The memory often emerges from my mind as all good memories do – undefined, dreamy, and romantic. I recall moving through a canopy of lush greenery, along a sandy road enveloped by the outstretched arms of majestic oaks, full of moss so thick that the sunlight barely filtered through.
I was young and was on a trip with my family somewhere in north Florida. I distinctly remember feeling as if I’d stepped back in time. The surroundings had a Hemingway-esque quality. Beyond the oaks covered in moss were the most beautiful flowers and tropical greenery. I remember the car pulling aside a columned front portico, clear of undergrowth but somehow still carrying a feel of decay. A place time forgot, but a place in which I wanted to linger for a while.
The sound of music drifted from somewhere inside as a few people milled around outside. I cannot recall if it actually was a hotel, but for some reason my young mind classified it as such. The entire white front of the building was cast in a golden light as the afternoon sunlight somehow made its way through the canopy that shielded this place from the modern world. It was a place lost, but in plain sight. It was magical.
My memories are as dim as they are sharp about this experience. I vividly recall details as if they happened yesterday, but for years these details fluttered in and out of my mind without knowing the actual place. After some research, I believe Goodwood Plantation, north of Tallahassee, Florida was the place in question. At the time of our visit back in the early 1980’s, the place was a bit on the wild side, with the vegetation of the gardens encapsulating the home and outbuildings. There was a restaurant there at the time that has live music. Amazing how brief moments of sight and sound made such an impact on my imagination – an impact that has stayed with me for over thirty years.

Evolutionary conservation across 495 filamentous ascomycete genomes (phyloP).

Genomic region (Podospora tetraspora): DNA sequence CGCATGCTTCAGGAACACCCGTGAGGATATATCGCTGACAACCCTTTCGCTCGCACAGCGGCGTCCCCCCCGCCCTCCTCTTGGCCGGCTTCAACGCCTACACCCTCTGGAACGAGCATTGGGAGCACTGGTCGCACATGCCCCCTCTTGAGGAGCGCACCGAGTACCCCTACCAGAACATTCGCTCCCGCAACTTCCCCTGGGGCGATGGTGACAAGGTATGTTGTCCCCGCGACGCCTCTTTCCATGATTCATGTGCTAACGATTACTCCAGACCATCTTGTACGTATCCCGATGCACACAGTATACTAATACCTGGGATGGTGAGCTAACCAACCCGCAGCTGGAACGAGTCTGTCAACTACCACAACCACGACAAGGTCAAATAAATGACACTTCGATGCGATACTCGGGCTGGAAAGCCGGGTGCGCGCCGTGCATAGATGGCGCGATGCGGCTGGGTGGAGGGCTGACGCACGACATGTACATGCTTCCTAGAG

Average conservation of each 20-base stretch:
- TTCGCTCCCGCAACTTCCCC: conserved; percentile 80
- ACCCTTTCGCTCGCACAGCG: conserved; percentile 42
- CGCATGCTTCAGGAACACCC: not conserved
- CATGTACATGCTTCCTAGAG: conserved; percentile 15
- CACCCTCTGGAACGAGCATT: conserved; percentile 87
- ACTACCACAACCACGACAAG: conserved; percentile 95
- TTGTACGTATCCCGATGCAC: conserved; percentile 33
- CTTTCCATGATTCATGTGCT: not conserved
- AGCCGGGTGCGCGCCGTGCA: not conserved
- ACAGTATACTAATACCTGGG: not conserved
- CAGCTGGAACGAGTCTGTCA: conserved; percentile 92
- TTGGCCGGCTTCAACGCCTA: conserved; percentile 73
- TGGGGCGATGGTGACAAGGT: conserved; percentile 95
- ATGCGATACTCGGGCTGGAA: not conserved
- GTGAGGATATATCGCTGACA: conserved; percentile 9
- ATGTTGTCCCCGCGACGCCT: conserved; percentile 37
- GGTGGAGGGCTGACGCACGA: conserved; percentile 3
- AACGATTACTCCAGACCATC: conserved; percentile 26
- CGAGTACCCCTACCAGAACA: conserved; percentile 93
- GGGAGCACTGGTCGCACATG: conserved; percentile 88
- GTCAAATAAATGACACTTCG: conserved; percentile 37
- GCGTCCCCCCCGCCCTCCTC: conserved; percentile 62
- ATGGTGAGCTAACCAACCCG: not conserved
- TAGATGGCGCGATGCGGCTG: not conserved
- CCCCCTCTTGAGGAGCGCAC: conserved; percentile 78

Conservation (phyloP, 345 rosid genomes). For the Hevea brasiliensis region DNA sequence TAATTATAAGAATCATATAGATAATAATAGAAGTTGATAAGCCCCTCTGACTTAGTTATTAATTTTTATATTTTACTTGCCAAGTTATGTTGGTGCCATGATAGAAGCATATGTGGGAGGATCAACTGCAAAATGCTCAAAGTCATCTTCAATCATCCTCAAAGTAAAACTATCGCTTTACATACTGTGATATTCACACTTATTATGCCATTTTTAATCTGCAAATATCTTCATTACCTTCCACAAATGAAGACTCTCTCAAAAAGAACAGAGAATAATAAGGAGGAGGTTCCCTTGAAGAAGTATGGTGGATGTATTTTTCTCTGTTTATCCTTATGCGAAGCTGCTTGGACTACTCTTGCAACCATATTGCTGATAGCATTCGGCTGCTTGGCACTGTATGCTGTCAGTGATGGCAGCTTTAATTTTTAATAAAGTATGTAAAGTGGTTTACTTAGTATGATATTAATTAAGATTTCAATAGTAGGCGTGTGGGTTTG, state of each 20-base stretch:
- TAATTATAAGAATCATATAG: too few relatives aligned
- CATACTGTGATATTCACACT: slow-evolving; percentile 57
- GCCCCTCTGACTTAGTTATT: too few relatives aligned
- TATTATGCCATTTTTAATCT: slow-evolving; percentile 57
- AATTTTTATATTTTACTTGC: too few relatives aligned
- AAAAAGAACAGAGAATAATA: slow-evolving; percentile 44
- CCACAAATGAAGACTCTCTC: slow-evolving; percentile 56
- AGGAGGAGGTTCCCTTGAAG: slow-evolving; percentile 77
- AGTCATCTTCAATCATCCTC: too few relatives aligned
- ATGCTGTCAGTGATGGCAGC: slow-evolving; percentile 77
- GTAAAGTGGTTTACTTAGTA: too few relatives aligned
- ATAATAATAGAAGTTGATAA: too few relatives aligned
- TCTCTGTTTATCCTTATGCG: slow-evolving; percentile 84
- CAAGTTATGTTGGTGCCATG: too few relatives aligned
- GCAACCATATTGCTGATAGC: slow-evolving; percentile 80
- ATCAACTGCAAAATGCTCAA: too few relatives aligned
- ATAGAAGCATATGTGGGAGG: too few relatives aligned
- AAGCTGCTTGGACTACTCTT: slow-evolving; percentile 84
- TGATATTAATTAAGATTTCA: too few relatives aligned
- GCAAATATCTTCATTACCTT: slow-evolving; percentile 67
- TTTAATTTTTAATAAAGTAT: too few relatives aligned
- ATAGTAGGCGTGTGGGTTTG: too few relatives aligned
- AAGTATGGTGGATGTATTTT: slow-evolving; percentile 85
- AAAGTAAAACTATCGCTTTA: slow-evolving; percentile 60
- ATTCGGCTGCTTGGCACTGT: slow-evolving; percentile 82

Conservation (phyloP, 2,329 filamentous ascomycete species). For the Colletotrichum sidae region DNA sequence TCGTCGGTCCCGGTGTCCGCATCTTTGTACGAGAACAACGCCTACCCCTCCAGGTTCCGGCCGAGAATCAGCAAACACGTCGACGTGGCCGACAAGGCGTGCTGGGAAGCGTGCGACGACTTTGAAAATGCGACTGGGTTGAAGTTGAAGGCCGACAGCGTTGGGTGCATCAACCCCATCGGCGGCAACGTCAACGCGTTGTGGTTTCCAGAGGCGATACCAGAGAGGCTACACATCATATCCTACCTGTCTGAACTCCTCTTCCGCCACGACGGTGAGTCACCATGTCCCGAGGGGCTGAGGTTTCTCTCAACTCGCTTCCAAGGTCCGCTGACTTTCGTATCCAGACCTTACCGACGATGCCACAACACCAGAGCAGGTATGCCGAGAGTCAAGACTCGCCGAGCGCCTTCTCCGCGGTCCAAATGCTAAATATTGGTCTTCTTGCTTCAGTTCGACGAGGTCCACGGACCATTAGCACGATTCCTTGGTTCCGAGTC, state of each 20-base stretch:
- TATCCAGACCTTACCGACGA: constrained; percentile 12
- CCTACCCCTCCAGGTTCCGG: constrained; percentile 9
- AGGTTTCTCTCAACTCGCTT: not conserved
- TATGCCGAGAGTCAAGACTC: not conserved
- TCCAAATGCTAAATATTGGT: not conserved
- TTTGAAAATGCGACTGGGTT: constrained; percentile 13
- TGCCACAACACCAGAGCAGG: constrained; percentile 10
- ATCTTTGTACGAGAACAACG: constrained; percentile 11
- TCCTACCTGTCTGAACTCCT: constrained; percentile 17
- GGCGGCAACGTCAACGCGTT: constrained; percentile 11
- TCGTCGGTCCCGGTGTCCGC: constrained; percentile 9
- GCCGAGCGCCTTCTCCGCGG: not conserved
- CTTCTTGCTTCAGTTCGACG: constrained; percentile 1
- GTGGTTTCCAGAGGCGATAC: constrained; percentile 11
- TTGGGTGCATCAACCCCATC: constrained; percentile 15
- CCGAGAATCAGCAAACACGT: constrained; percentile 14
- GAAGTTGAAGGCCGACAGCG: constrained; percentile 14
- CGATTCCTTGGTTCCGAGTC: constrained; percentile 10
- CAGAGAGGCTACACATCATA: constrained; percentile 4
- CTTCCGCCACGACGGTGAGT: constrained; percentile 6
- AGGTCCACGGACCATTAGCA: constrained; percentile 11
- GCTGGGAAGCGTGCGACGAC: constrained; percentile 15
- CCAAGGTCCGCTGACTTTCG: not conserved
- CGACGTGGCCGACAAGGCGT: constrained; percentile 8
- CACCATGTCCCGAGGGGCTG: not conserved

Funny how a child’s mind works…the reality of the place, although interesting, is much more sedate than I once imagined. I have no photos of my own from this visit, so I must rely on others to provide the images of a place that I imagined as an outpost of civilization in the wilds of some South American jungle. It really was like Alice must have felt falling down the rabbit hole…
A bubble where a child’s imagination was free and could escape…if only for a time.
Cover photo courtesy of Sweet Southern Days blog.
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